Embryonic Stem Cell Research versus the Rule of Law

by The Center for Bioethics and Culture

By Wesley J. Smith, J.D., Special Consultant to the CBC

The embryonic stem cell research controversy is an ethics, not a science, debate. But it also involves the rule of law. Indeed, two recent court rulings—one in the United States and one in Europe—illustrate how the intense politics swirling around ESCR have the potential to undermine the rule of law.

First, let’s consider an ongoing case in the USA, in which two adult stem cell researchers sued to enjoin federal funding of human ESCR because, they claim, doing so violates the Dickey-Wicker Amendment. Dickey-Wicker, a government rider to the budgetary process, has been passed by every Congress and signed by every president since 1996. Its terms explicitly preclude the Feds from paying to create embryos for use in experiments, or for research that destroys embryos. Thus, the outcome of the researchers’ lawsuit should be decided based on the facts of how embryonic stem cell research (ESCR) is performed as applied to the clear terms of the law as written. If embryos are destroyed, then under Dickey, federal funding would seem to be precluded. If not, then not.

But when an issue is as hyper politicized as stem cell research, nothing is that simple. Those supporting federal funding (beginning with President Bill Clinton) have tried to circumvent Dickey by arguing that ESCR should be divided into two pieces: the destruction of the embryos, and then, the research on the cells derived from such destruction. So long as the destruction is paid for privately, they argue, the Feds may fund the research legally—even if the embryo is destroyed in anticipation of receiving federal funding thereafter.

Federal District Court Judge Royce Lamberth rejected that sophistry. First, he ruled that in order to conduct ESCR, an embryo must be destroyed to obtain the stem cells. Then, he got to the question of whether the embryo destruction and the subsequent research could be reasonably viewed as two separate transactions. Nope. From his decision granting an injunction against funding (pages 10-11):

The language of the statute does not support defendants’ alternative definition of research as “a piece of research.” (Def.’s Opp’n [22] at 31 (citing RANDOM HOUSE DICT. (2009).) Indeed, the Dickey-Wicker Amendment does not contain any language to support such a limited definition of research. Rather, the language of the statute reflects the unambiguous intent of Congress to enact a broad prohibition of funding research in which a human embryo is destroyed. This prohibition encompasses all “research in which” an embryo is destroyed, not just the “piece of research” in which the embryo is destroyed.

That’s clear, simple, concise—and very politically incorrect. A court of appeals subsequently reversed the ruling on a 2-1 vote, stating that it was “reasonable” for the NIH to distinguish between funding the actual destruction and funding research on cells thereby derived. But that’s more a policy preference than a clear ruling based on how the law is actually written. Thus, while Lamberth has the better side of the factual and legal arguments, as history has shown, given the intensity of the politics swirling around ESCR, fact, law, and $2 will buy you a small cup of Starbucks’ coffee.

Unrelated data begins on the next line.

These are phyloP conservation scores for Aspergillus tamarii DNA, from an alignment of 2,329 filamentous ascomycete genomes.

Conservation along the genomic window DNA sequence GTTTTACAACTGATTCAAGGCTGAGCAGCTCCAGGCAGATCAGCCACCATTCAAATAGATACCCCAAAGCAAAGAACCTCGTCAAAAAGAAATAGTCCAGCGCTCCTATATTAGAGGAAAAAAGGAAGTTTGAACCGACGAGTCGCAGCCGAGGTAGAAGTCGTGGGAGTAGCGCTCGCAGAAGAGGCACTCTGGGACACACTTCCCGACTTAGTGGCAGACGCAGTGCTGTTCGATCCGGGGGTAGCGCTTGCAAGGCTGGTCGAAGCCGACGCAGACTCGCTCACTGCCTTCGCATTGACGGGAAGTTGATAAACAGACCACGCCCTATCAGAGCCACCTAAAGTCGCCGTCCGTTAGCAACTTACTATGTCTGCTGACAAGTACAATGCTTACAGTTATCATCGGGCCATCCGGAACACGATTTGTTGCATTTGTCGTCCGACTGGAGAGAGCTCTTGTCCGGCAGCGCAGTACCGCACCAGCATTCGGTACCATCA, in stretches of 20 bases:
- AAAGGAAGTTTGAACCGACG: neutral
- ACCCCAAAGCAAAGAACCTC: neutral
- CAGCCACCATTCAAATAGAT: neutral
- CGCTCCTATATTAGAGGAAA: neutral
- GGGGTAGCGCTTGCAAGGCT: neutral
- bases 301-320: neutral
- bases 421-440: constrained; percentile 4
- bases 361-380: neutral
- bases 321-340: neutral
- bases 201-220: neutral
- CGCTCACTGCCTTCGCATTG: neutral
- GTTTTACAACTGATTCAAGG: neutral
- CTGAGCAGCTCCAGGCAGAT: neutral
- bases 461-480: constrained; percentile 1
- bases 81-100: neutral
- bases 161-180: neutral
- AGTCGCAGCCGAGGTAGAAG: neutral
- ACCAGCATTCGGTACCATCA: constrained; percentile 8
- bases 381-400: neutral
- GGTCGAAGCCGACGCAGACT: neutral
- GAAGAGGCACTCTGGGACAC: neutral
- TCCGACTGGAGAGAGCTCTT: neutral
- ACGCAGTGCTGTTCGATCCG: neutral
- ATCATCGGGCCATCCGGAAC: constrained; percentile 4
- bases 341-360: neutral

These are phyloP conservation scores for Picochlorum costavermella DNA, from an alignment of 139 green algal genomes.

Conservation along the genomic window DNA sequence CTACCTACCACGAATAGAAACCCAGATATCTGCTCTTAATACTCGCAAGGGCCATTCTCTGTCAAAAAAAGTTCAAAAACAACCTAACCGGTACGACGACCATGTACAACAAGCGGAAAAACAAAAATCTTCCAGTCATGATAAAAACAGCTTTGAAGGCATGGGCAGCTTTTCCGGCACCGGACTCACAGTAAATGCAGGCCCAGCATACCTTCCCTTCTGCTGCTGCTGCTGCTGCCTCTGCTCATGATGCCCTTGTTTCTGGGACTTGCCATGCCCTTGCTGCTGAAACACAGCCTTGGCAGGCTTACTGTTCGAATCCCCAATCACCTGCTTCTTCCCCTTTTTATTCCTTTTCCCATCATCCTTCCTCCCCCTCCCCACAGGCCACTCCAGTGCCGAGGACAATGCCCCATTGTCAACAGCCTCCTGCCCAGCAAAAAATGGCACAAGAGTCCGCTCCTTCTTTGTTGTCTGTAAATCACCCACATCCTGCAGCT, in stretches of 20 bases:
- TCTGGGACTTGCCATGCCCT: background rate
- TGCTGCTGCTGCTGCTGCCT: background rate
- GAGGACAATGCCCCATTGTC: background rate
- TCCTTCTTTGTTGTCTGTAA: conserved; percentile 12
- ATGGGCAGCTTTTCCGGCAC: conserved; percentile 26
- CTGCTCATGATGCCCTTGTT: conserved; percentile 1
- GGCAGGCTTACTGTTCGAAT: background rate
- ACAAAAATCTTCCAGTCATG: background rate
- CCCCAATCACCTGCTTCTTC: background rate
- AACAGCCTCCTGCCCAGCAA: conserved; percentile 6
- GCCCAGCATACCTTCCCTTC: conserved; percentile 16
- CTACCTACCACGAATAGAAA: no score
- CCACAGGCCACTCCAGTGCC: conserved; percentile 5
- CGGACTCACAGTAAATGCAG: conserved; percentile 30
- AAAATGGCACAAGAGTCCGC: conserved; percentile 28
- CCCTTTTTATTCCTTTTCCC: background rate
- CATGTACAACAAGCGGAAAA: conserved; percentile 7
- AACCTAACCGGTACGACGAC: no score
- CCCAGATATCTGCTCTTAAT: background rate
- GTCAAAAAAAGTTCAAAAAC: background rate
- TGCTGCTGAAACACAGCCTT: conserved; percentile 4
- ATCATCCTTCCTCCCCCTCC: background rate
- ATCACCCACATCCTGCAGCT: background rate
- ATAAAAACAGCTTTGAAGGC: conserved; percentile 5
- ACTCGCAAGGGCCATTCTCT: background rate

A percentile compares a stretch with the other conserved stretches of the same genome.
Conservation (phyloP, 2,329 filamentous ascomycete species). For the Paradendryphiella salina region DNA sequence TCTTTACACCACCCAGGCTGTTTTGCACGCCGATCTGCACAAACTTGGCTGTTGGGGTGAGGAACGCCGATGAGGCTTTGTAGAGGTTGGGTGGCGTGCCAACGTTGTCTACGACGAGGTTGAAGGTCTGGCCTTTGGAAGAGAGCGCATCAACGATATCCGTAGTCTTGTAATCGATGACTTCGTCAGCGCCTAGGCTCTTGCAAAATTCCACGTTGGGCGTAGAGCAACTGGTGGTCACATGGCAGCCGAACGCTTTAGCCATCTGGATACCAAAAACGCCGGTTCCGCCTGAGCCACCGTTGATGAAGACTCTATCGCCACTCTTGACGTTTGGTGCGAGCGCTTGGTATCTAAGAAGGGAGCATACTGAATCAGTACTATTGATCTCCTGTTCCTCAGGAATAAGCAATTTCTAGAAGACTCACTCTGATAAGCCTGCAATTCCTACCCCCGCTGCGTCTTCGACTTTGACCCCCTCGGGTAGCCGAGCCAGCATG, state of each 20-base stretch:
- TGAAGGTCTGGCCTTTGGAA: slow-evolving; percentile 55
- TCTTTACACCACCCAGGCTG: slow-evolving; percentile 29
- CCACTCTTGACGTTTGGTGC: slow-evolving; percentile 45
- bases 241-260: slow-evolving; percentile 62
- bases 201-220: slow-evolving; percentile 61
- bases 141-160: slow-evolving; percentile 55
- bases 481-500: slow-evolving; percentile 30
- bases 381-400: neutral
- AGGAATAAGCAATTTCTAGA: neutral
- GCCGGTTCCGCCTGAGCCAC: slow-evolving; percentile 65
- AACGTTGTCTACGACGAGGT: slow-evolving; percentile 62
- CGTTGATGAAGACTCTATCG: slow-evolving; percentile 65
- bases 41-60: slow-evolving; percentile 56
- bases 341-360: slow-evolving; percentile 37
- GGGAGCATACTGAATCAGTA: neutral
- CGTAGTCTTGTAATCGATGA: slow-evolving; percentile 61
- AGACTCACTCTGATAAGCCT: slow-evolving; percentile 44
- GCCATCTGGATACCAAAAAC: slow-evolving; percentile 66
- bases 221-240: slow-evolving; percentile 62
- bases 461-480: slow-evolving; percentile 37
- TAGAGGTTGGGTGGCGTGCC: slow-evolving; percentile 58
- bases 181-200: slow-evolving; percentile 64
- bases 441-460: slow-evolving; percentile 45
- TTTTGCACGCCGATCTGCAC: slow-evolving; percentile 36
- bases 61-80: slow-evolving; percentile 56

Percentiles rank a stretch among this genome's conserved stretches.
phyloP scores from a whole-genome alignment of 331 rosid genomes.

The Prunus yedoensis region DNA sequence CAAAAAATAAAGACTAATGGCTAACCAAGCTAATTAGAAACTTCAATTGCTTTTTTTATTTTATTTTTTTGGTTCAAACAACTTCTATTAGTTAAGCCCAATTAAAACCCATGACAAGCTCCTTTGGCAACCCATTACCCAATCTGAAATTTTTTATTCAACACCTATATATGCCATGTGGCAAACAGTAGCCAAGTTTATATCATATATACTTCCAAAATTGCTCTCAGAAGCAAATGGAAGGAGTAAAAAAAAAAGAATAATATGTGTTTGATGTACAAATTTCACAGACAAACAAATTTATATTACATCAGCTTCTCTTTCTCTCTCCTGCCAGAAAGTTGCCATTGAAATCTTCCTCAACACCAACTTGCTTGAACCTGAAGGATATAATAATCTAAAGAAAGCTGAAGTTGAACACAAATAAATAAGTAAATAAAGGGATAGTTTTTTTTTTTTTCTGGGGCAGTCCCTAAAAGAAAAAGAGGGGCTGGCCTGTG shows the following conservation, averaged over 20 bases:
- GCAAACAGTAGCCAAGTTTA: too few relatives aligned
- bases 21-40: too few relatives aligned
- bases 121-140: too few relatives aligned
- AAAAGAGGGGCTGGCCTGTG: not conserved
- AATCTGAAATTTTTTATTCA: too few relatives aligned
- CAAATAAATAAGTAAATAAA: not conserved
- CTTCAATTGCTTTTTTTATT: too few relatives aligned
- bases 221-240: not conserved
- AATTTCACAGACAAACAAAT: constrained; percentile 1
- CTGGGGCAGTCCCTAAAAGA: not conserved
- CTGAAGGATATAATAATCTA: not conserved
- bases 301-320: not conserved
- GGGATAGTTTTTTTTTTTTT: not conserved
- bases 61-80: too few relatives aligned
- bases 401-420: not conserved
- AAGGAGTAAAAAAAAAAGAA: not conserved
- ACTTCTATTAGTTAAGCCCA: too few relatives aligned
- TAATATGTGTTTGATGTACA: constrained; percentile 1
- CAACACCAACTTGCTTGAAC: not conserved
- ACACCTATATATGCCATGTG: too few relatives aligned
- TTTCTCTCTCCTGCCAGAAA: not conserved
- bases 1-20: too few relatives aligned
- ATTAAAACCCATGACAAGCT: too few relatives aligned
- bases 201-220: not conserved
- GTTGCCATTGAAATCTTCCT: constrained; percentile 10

Interestingly, Europe is wrestling with the exact same question of whether to view ESCR in parts or in toto, this time in determining whether ESCR products can be patented under the law of the European Union. A few months ago, a European Court magistrate ruled that ESCR products are not patentable because they are manufactured as an industrial use of the human embryo, which is not permitted under European patent law. From the original decision:

An invention must be excluded from patentability where the application of the technical process for which the patent is filed necessitates the prior destruction of human embryos or their use as base material, even if the description of that process does not contain any reference to the use of human embryos.

Thus, like Judge Lamberth, the magistrate based his decision on accurate science of how ESCR is accomplished and how the law, as written, applies to that process.

As has happened in the USA, following the law generated a furious political pushback, with the usual accusations made by proponents of ESCR that the magistrate was merely imposing his moral or religious views, amidst dark warnings that the ruling could shut down the sector, and public complaints by people with degenerative diseases that the magistrate had destroyed their “only hope” for cures. As of this writing, we don’t know whether the EU court will follow the finding of the magistrate—the usual course in such cases—or be swayed by the white hot political pressure being mounted by ESCR proponents.

The Congress and the EU Parliament are free to change the law if they want ESCR governmentally supported by funding and patent protection. Until they do, however, judicial rulings should rest on the fact that ESCR requires the destruction of embryos applied to a clear reading of the relevant statutes as written. Doing otherwise might please the politically powerful. But, that’s how the rule of law is destroyed.

CBC special consultant Wesley J. Smith is a senior fellow at the Discovery Institutes Center on Human Exceptionalism. He is also the author of Consumer’s Guide to a Brave New World.

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